Spunti comparativi in materia di liberta´d insegnamento
Servicio de Publicaciones de la Universidad de Navarra
Ciprotti, Pio. ""Spunti comparativi in materia di liberta´d insegnamento"". Persona y Derecho, 6 (1979) : 411-426.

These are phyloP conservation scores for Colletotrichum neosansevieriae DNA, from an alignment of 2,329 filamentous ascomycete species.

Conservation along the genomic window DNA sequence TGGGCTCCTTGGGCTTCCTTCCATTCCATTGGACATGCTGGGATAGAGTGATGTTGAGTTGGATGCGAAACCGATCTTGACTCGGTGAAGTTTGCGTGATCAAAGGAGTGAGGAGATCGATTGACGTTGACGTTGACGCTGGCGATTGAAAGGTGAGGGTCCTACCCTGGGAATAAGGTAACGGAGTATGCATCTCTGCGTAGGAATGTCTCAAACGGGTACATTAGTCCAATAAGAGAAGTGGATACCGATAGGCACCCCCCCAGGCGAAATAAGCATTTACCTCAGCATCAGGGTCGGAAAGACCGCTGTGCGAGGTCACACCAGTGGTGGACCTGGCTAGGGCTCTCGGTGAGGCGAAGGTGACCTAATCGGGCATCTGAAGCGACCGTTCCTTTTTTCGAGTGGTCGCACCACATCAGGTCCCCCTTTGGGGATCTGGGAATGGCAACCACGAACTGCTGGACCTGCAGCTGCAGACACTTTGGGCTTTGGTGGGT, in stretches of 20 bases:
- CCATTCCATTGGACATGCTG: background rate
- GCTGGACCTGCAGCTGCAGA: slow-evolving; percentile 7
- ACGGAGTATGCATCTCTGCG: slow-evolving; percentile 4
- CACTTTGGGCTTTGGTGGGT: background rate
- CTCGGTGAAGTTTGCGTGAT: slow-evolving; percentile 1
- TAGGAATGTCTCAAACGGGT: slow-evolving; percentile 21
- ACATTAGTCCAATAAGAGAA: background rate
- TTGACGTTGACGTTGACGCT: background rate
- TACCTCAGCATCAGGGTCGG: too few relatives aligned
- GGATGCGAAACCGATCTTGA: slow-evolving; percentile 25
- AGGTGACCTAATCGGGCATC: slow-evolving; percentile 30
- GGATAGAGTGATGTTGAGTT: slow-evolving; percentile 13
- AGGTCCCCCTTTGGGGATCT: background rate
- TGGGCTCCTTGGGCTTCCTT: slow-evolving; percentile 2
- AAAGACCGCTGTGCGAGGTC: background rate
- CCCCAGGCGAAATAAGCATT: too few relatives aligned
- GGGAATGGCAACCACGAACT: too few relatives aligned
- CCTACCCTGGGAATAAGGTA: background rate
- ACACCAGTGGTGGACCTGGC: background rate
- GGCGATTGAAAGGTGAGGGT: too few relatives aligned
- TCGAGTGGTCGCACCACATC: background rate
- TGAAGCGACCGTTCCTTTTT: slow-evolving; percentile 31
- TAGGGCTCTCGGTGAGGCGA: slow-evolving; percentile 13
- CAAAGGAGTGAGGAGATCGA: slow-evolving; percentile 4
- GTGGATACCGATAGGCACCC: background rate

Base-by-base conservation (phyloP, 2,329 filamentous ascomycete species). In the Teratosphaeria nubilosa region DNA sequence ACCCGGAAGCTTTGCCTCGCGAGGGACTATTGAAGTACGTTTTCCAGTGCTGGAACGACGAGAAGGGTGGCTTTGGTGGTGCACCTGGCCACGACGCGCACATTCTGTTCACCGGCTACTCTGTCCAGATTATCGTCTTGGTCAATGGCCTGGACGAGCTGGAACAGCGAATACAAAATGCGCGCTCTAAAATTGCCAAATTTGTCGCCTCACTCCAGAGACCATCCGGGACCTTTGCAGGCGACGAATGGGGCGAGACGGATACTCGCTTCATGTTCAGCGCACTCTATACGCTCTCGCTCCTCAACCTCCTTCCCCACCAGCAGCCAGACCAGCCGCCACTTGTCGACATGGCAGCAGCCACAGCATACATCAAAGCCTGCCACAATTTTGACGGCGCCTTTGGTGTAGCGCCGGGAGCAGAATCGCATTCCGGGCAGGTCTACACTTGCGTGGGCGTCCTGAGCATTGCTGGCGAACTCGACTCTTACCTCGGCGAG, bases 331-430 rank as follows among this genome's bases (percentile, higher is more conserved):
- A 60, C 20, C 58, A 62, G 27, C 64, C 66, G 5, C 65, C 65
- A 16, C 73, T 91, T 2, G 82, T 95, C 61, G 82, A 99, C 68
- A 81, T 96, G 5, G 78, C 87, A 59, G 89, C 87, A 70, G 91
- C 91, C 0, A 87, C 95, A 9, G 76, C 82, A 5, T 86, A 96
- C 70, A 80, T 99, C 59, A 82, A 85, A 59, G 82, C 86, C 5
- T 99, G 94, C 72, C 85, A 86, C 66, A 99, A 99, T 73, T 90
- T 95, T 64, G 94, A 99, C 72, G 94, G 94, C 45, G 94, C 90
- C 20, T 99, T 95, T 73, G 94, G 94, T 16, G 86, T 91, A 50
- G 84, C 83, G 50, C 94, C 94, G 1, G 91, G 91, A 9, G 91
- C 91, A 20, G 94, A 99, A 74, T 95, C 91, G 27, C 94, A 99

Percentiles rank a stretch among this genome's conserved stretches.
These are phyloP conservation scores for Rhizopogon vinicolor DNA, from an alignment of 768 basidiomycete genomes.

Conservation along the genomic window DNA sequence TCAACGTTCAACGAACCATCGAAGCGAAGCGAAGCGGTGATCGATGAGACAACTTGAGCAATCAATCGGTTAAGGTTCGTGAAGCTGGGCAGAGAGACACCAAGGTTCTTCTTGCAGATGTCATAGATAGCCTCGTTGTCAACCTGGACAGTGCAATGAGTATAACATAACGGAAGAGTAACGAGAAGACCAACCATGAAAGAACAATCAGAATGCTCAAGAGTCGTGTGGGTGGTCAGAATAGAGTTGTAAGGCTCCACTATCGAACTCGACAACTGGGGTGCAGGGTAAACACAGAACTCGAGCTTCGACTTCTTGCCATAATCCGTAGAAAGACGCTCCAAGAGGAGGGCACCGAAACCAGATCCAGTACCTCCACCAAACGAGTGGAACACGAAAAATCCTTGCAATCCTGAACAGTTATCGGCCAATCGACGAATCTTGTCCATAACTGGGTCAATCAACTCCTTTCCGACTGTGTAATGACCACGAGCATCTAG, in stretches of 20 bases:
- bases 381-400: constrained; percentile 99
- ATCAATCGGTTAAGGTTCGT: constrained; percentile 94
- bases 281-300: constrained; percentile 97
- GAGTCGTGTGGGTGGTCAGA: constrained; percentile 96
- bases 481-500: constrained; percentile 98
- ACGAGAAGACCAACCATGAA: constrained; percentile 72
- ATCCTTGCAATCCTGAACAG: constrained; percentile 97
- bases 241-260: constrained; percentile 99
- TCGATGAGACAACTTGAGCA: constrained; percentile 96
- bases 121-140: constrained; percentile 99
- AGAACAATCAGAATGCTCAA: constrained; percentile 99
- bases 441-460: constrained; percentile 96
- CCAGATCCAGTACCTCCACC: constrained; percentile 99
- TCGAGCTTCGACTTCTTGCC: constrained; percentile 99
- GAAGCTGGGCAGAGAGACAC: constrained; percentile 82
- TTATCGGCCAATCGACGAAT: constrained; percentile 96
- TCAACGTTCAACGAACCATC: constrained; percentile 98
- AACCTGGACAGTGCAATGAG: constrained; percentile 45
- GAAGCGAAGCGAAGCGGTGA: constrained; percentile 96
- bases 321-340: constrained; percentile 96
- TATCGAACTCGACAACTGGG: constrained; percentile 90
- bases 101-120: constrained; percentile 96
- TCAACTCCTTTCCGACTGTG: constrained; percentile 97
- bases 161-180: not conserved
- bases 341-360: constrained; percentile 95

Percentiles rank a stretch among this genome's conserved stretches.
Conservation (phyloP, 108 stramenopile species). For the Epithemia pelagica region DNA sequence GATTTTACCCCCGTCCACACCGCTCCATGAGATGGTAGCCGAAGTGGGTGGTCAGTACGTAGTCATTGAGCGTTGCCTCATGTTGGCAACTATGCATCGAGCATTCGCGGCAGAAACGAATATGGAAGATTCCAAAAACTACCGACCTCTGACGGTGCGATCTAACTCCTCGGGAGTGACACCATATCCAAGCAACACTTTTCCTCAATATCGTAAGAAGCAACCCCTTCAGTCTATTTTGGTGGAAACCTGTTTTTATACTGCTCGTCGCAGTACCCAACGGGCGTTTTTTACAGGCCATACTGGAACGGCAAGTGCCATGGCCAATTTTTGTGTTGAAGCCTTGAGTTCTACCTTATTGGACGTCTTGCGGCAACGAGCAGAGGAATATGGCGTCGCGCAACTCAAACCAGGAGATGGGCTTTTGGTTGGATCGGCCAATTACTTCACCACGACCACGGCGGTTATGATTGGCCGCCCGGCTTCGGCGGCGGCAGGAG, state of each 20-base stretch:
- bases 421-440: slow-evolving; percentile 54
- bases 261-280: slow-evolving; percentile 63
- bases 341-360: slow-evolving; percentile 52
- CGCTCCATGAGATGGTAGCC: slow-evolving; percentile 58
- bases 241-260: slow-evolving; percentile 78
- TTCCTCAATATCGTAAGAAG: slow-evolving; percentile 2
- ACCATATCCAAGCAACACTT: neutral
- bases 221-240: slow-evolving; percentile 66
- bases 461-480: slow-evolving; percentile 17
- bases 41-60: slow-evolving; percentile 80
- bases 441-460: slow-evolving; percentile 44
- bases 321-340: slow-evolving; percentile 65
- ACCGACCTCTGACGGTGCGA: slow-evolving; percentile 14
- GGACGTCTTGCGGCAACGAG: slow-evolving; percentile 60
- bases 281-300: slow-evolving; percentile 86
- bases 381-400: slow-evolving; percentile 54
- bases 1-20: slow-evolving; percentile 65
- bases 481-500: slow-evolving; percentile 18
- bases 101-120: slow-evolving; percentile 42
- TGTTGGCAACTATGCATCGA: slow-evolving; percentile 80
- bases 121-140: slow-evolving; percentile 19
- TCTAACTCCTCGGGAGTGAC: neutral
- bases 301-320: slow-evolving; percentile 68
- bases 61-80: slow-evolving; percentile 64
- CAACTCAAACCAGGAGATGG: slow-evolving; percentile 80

In any study . of the topic of the freedom to create private (non State-run) schools, we must take two aspects into account: the rigbt which entities and individuals have lO undertake educative tasks, and the intetest which . those who receive schooling may have in there being a plurality of educational centers of dif~ ferent types, so that they may thus be able lO · choose that center which best corte~ ponds to their preferences. The fust aspect, which must be considered within the global context of freedom of expression, has not yet been fully dea1t with in international agreements. (si:e, however, ArticIe 13.4 of the International Agreement on Economic, Social and . Cultural Rights adopted by the General Assembly of the United Nations on December 16th, 1966). Nonetheless, we are dealing here with a right which is recognized in many constitutions and within the framework of the educational laws of many States, although it is a1so true that others may deny bis basic right. With regard lO the second aspect, various international · agreements have recognized the right of parents lO choose the type of training and schooling they prefer for their children. This right of election is at times expressed by explicitly mentioning moral, religious -er, in any case, ideological- training which must respond to the parents' convictions. Some constitutions have made this point particularly cIear. On the other hand, in order for this right of election to be truly real, it is not sufficient that it be legally recognized. There are, in fact, many collateral and derived problems -which in spite of their apparently secondary nature are no less gravewhich have to be considered and solved, if we are to hope for the survival, in practice, of the possibility of election, and to hope for the avoidance of limitations from outside forces. Thus, for example, the State must insure that the enrolling of a child in a particular school does not imply sensibly different tuition costs than jf he had been enrolled in another school. The State must a1so insure that studies undertaken in different schools (as long as said schools are appropriate) as well as diplomas granted have the same value before the Law, in the case of those countries in which school tides have legal validity. The State must a1so see to it that those schools which possess a particular religious or ideologicaI orientation be allowed to sever its ties with any professor whose activities ron counter to the aims and purposes of the school. Some States have fully examined these problerns and have tried to solve thero in a manner that does not contravene long-standing traditions or exigencies. Religious bodies also have the same right as secular institutions and individuals to create and maintaÍn educational centers. Sorne countries even uphold, in their legislative code, that religious institutions are the most ideally suited lO carry out educative tasks. Sorne States go as far as to not only permit but also opeuly encourage religious bodies to carry out educational tasks in schools and indeed in the course of their ordinary activities.
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